Monday, September 26, 2011

Survey of Accounting II

The second accounting class I took was more interesting than the first class I took. We had gotten past the endless writing of debits and credits on T charts and started doing some interesting things. It covered topics such as cost accounting, budgeting, and standard cost variances.

Sure those topics sound boring, but this is where you start getting to a point where the accountant can actually help a business make important decisions. By breaking down fixed and variable costs to determine the true price of, let's say, an item you are manufacturing, you can determine the price you need to sell it at to cover all your costs. The accountant becomes a key member of the management team who helps everyone else understand where the money is coming from and where it is going. If I had to be an accountant, I would go into cost accounting.

Something I remember from this class was going to my professor's office to review my tests with him. I was always able to get a few points back by going in and talking to him. I would write notes all over my test paper, but the scantron only records if the bubble you selected is right or wrong. I would go look through the questions I missed, look at the notes I had written to see where I went wrong, and show him how I had maybe just flipped something right at the end, so I was really close to getting it. He gave me back partial credit on several questions like that.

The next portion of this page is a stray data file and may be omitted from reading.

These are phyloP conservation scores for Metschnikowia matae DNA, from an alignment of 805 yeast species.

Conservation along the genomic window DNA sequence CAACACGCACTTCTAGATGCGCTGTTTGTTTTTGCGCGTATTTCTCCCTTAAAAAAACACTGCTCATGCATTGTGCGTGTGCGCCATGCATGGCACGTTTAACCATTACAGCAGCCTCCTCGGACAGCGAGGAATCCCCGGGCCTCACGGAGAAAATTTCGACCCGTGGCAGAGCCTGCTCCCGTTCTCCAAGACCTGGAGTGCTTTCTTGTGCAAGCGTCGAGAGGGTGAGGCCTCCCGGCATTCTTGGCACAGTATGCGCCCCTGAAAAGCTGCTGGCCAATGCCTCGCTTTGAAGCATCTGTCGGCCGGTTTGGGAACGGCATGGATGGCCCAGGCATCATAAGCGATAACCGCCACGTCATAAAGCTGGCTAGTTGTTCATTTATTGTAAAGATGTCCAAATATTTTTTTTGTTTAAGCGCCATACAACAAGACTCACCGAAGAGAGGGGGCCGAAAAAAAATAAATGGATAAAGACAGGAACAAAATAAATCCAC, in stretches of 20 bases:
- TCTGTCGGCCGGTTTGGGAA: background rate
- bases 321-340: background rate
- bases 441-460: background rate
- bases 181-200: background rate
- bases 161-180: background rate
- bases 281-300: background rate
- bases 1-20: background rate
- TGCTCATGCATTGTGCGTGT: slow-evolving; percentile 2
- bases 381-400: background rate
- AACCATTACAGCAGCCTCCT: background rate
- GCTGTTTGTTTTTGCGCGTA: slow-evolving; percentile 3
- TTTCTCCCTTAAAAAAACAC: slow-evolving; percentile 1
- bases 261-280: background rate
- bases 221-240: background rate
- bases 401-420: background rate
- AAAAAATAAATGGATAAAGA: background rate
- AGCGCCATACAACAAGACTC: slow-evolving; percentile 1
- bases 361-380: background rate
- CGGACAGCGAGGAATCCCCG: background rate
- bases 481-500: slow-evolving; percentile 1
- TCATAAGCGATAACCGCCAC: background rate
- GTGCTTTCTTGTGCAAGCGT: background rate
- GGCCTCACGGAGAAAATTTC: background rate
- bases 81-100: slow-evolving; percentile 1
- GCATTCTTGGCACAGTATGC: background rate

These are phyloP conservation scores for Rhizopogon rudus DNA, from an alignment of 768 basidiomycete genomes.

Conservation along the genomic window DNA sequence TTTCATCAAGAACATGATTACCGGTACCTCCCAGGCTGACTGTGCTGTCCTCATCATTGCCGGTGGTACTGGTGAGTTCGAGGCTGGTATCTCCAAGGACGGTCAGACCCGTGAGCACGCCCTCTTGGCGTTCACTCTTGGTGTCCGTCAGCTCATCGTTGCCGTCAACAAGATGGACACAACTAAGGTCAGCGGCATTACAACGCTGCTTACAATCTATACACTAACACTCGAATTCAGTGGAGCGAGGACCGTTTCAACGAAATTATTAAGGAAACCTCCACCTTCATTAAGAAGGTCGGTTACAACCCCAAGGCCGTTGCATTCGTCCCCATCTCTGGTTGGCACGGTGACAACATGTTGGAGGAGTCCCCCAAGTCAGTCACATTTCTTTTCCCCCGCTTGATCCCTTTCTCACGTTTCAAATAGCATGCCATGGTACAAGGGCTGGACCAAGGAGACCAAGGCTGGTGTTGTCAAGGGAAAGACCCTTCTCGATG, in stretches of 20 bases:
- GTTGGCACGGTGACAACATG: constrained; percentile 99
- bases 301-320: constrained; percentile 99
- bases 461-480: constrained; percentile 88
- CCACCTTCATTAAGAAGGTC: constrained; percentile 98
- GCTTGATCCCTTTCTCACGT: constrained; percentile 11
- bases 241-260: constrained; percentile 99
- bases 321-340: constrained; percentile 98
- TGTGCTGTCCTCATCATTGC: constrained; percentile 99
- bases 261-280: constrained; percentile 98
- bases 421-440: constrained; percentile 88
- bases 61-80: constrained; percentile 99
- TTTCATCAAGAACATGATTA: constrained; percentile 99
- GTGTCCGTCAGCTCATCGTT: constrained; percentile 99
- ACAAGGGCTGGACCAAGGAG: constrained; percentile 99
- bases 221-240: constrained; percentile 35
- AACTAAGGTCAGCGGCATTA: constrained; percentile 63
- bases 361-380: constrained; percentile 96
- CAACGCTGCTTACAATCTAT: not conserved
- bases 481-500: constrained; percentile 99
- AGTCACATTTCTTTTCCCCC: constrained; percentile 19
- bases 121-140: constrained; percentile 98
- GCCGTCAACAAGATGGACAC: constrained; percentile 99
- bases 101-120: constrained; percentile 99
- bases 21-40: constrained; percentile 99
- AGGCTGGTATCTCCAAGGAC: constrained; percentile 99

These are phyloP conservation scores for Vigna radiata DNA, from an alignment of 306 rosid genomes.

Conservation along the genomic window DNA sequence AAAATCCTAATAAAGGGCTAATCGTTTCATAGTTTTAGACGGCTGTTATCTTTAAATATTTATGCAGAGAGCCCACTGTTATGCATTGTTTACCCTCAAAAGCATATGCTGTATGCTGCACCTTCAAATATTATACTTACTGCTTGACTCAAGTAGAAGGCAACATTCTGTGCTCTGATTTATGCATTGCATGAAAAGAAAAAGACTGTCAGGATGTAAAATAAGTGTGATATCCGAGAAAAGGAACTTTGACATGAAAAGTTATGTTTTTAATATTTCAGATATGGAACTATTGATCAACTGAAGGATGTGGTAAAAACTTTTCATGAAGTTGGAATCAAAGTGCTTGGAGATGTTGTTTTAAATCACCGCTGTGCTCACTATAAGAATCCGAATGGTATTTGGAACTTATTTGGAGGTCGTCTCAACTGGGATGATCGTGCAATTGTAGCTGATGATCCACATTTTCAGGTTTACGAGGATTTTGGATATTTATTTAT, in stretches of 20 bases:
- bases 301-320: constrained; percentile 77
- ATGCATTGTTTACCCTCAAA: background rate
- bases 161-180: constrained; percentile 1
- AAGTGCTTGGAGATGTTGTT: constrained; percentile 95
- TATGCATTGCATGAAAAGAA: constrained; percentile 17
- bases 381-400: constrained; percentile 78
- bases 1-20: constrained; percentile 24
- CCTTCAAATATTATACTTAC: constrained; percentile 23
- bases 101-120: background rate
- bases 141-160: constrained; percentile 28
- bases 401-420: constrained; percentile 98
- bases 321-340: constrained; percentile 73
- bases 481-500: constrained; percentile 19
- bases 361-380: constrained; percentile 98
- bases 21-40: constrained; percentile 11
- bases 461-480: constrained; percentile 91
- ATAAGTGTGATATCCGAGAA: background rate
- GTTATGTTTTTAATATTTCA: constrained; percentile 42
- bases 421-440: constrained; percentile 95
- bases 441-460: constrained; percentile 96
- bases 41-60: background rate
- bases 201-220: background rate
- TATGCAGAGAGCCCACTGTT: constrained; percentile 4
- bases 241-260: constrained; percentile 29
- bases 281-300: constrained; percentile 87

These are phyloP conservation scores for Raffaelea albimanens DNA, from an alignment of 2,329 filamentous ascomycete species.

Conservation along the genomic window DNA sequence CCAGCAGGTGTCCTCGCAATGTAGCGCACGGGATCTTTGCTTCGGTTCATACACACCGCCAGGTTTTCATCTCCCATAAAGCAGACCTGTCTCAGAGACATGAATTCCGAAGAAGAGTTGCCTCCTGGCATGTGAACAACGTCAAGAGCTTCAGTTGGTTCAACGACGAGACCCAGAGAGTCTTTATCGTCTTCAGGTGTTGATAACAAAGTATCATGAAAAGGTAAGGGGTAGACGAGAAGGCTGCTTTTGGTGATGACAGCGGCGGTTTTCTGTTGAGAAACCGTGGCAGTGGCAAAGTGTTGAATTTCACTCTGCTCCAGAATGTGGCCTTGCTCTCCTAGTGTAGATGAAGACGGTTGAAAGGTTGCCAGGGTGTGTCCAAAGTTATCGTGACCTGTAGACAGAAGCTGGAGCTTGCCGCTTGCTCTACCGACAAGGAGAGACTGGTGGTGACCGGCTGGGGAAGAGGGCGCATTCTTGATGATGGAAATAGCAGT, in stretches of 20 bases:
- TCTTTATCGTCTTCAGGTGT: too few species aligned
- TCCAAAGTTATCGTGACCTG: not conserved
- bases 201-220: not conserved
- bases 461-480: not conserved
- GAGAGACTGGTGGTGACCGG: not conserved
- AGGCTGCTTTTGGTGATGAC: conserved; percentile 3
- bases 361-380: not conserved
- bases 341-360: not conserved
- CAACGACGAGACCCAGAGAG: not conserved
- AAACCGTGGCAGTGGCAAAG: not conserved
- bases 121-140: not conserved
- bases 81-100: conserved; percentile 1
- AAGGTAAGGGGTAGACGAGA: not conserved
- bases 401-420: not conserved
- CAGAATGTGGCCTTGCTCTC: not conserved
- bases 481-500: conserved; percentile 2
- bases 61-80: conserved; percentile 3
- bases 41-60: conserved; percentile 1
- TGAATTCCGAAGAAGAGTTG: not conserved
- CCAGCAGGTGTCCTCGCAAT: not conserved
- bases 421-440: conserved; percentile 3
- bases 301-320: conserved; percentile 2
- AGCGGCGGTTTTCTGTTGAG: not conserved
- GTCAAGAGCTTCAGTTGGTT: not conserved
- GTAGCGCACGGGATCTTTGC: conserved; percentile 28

It was in this class and the Microeconomics course I also took during my second semester as a business major that I would hone my craft of estimating my grade on a test. I take multiple choice tests relatively quickly. I'm pretty good at figuring out that type of question, generally. One testing technique I learned early on is that the longer you spend on a question, the more likely you are to miss it. Just answer it and move on. Your first guess will more often be right. If you get through quickly and have one of those professors who likes to lecture after the test instead of just letting you go, you sit around with nothing to do for several minutes while the over-analyzers are working hard at changing their correct answers to the incorrect answers, so you have to find something to do.

The technique I would use is this. Go through the test and count the answers that I just straight up felt confident about. I know it. One point. For questions that I didn't feel as confident about, I would count a percent for how sure I felt I had it right. If I totally guessed, 25%, assuming 4 potential answers. If I had ruled out 2 possible distractors (test item analysis lingo for wrong answers) and guessed between the remaining 2, I counted 50%. Add up the points and divide by the number of questions, and there you have it.

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